Nittany Lion Inn - "Change of Classes" In-progress journal
Karl Eric Leitzel July, 2009 main web site
This page will serve as a journal of the actual painting of the commissioned painting, "Change of Classes", as it is created in late July of 2009. New photos and commentary will be added after each days work until the painting is finished. There were, of course, several months of preliminary work, including small plein air paintings on campus, hundreds of photos and several small prototype paintings. There were also a number of meetings with the committee headed up by Jim Purdum, the general manager at the Nittany Lion Inn, which is where the finished piece will be hung in the newly renovated lobby. This journal is being created to enable the committee to follow along as the painting progresses, but will be made accessible to the general public after the unveiling on August 20, 2009.
The Sketched Outlines
The 36" by 54" canvas has been stretched over 3/4" MDO board, making a rigid and durable support for the painting. I then double primed the canvas with acrylic gesso, with the final coat tinted to a warm neutral color. I prefer starting with a colored ground (surface) rather than bright white. It helps me better envision the final light/dark relationships as I work and also adds a bit of warmth if any ground shows through thin areas of paint. You can see the main working photo below the canvas, which has all the people, trees, and architecture carefully sketched on. This was all hand-sketched by measuring from the photo and multiplying by a factor of 6. The photo is actually a montage, with many of the depicted people added from other photos taken during the same couple of days in late April. Angle of movement and lighting must essentially match up, though, with minor adjustments made during the actual painting. Sketching on all this detail actually took parts of a couple of days.
I'm working outside today and will do much of the painting outdoors as long as the weather allows, but in the final stages I'll look at and adjust the painting under a variety of lighting, including artificial indoor light, since it is important that the color and texture work well under a variety of potential lighting situations.
Beginning the Painting
A painting this large will be worked on more in layers over time than a small piece, and so the early stages give only a glimpse of the finished effect. I like to block in the general colors of the sky and other "background" elements first before starting on the main subjects, but before long I'll begin bouncing around and working on whatever seems to want attention next, rather than in any systematic order.
At this stage, I have a good idea of the finished look I'm after, but it is not a perfectly defined idea. The elements and their placement are all set (unless I decide to change things a bit as they develop), but when working in a loose, impressionistic style as I do, the object is not to render photographic detail. Rather, the idea is to provide just enough information to make each part of the painting seem alive, while allowing the viewer to subconsciously finish things off in his or her own mind's eye, thus making the work more universal and interesting. It's like a story that makes the reader work to figure out how it all fits together, or a song that sets a strong mood but leaves the setting and events somewhat ambiguous. In this case, I want the viewer to feel as though they can walk right into the flow of the crowd, or imagine that one of the barely suggested figures in the background is a close friend, or even the viewer himself. The light, form, and composition are much more important than minor details.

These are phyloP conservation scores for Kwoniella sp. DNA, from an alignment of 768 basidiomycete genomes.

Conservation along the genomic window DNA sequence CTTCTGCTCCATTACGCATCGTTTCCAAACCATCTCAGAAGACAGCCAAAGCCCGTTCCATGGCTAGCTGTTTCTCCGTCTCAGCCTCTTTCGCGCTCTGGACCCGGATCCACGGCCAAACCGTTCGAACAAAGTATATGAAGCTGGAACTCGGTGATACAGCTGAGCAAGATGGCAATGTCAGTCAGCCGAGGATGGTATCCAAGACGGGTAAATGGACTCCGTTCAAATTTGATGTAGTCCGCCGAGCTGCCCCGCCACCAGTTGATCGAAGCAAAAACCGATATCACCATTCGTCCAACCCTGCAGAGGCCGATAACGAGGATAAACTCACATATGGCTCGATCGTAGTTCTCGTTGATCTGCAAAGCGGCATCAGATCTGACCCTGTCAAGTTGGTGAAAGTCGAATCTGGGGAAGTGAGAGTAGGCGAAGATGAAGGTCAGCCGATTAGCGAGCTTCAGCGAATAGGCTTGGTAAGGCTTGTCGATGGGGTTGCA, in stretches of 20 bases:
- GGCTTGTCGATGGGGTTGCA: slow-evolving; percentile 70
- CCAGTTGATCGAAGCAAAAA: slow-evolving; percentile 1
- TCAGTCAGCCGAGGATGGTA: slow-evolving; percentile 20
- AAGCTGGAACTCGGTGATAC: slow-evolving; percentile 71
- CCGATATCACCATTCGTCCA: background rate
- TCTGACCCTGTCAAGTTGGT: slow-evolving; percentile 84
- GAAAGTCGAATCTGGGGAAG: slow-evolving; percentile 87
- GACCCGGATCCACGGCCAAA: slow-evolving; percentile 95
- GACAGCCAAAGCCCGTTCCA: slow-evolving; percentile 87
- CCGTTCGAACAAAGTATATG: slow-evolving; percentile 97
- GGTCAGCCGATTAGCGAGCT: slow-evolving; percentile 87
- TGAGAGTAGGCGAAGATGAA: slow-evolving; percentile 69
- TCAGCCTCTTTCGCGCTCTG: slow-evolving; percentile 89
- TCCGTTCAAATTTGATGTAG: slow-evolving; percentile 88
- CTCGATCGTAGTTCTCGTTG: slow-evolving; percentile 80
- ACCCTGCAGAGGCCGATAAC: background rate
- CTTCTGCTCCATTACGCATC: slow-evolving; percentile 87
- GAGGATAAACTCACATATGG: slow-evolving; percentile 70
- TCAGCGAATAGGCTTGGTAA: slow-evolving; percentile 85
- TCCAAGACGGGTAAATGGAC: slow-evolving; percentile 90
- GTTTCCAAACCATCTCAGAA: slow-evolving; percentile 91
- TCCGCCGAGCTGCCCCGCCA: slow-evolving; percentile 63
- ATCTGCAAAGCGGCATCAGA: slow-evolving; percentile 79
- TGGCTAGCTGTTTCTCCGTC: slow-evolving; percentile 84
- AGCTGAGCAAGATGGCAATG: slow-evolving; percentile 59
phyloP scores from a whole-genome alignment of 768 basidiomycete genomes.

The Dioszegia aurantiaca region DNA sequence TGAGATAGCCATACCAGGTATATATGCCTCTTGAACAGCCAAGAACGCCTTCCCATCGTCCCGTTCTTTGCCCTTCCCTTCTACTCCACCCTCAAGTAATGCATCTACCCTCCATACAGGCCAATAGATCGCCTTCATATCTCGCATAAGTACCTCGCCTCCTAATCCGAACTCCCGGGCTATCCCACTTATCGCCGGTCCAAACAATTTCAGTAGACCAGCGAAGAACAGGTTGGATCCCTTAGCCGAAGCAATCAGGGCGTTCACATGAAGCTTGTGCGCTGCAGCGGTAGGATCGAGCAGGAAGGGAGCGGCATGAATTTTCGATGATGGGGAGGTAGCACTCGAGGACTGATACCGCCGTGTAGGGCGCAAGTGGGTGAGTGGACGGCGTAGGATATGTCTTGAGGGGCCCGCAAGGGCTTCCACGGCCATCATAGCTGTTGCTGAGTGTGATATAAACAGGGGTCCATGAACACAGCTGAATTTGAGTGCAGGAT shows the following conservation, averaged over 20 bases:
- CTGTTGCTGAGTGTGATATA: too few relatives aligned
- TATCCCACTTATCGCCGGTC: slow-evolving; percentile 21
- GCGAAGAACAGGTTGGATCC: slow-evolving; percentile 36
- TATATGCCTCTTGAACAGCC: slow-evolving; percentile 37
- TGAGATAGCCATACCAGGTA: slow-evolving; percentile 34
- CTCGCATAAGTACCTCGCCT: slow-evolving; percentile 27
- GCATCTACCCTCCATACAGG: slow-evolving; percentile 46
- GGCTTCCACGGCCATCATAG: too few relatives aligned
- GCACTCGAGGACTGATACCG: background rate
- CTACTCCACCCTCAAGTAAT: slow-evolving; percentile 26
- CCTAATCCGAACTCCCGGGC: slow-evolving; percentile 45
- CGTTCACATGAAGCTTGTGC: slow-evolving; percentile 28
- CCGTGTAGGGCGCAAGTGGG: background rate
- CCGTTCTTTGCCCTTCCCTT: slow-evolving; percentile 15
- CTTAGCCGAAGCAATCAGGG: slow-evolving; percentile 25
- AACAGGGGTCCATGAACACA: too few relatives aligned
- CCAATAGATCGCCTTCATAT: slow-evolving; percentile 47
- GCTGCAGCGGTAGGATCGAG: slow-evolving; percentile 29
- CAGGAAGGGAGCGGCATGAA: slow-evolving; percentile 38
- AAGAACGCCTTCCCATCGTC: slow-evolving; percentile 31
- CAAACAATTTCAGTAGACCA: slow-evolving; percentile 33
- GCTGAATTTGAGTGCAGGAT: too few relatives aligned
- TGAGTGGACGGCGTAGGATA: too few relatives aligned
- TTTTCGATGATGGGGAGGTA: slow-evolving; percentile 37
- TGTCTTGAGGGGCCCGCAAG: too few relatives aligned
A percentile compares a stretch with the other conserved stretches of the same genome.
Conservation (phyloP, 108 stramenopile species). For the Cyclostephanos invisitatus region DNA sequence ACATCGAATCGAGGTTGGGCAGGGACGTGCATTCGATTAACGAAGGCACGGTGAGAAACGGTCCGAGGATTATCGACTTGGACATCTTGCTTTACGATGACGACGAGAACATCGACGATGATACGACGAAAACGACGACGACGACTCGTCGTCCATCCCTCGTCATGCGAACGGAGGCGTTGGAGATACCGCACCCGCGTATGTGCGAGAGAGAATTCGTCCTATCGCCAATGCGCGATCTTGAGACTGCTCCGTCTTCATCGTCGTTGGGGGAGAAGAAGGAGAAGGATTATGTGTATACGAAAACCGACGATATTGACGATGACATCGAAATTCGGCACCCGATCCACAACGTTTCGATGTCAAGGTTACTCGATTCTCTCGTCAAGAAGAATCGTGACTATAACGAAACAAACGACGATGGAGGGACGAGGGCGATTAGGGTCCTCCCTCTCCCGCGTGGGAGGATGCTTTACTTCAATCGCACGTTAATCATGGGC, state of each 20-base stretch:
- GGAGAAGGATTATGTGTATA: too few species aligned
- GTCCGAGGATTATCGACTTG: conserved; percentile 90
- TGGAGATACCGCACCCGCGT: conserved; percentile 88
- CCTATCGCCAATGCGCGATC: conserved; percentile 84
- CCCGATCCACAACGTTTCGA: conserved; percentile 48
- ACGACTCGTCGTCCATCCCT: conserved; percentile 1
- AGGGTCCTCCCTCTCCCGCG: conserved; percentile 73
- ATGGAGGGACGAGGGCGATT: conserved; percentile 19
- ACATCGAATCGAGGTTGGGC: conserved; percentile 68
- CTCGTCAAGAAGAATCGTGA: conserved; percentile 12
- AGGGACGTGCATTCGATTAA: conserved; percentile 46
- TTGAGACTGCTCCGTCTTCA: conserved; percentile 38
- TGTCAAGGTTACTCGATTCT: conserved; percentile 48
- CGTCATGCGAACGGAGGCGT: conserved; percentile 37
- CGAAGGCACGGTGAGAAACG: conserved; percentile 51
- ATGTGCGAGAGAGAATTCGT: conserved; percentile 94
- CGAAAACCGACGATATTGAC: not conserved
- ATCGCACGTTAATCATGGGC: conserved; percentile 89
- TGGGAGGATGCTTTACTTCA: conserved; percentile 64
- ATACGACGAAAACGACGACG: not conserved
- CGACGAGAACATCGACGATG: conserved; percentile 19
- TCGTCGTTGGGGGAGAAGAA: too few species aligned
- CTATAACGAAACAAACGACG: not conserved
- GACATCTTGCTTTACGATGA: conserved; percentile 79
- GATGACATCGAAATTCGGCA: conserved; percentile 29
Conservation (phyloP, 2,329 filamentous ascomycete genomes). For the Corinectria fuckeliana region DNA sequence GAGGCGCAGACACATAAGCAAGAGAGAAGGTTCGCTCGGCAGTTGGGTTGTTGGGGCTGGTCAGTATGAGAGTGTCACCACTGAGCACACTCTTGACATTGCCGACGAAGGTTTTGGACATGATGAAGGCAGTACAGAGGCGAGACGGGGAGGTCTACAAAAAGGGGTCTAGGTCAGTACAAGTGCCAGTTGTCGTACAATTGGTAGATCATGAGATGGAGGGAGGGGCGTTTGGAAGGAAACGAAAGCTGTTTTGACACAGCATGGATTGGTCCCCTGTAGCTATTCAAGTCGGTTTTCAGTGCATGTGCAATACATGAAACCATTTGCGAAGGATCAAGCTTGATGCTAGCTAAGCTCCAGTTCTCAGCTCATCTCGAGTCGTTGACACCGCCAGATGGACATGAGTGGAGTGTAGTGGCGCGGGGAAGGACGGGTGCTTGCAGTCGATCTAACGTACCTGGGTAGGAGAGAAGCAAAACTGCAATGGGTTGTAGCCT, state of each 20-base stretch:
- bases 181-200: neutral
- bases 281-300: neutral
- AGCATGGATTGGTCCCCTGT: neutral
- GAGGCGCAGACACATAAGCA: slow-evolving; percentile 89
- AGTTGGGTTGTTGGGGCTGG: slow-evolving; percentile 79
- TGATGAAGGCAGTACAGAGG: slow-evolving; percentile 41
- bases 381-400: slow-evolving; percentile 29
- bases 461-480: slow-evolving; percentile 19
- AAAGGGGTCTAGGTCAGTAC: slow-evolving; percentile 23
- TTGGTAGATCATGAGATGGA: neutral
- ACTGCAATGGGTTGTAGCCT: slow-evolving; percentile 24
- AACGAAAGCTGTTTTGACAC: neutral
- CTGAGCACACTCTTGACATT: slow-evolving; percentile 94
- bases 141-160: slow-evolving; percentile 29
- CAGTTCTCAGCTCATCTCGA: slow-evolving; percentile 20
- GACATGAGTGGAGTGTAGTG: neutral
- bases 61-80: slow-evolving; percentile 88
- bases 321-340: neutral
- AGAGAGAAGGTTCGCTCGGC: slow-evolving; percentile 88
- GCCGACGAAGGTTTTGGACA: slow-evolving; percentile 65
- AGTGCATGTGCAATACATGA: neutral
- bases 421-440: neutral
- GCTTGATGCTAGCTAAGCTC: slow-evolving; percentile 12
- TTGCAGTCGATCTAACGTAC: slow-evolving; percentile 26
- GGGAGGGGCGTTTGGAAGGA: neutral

Roughing in More Background
As I reach the end of the workday, I finish roughing in most of the tree trunks and areas of grass and sidewalk. As with any painting at this stage, this roughing in only sets approximate colors and forms and the paint in applied in a fairly thin layer. Everything will be gone over in later stages after the whole painting is covered and the interplay between elements makes more subtle needs of color and texture evident.
In these early stages, an element of faith in one's ability as an artist is needed. The distance to travel between the blank canvas and the finished painting in my mind's eye is great. The final piece will be the result of many thousands of brushstrokes, all interwoven and each affecting the other. There is not time to carefully consider each stroke, and so the process becomes very intuitive rather than intellectual, with the experience of many years and many paintings informing the quick mix of the next color, the dabs here and there, the stepping back to look and see the next spot that needs attention. As I get intensely involved in the later stages, there will be times when I stop noticing the passage of time, or being hungry or thirsty, or much of anything else short of the house catching fire. That, I suppose, is what is meant by saying an artist is "in the zone". I expect that tomorrow things will begin to get intense in that way.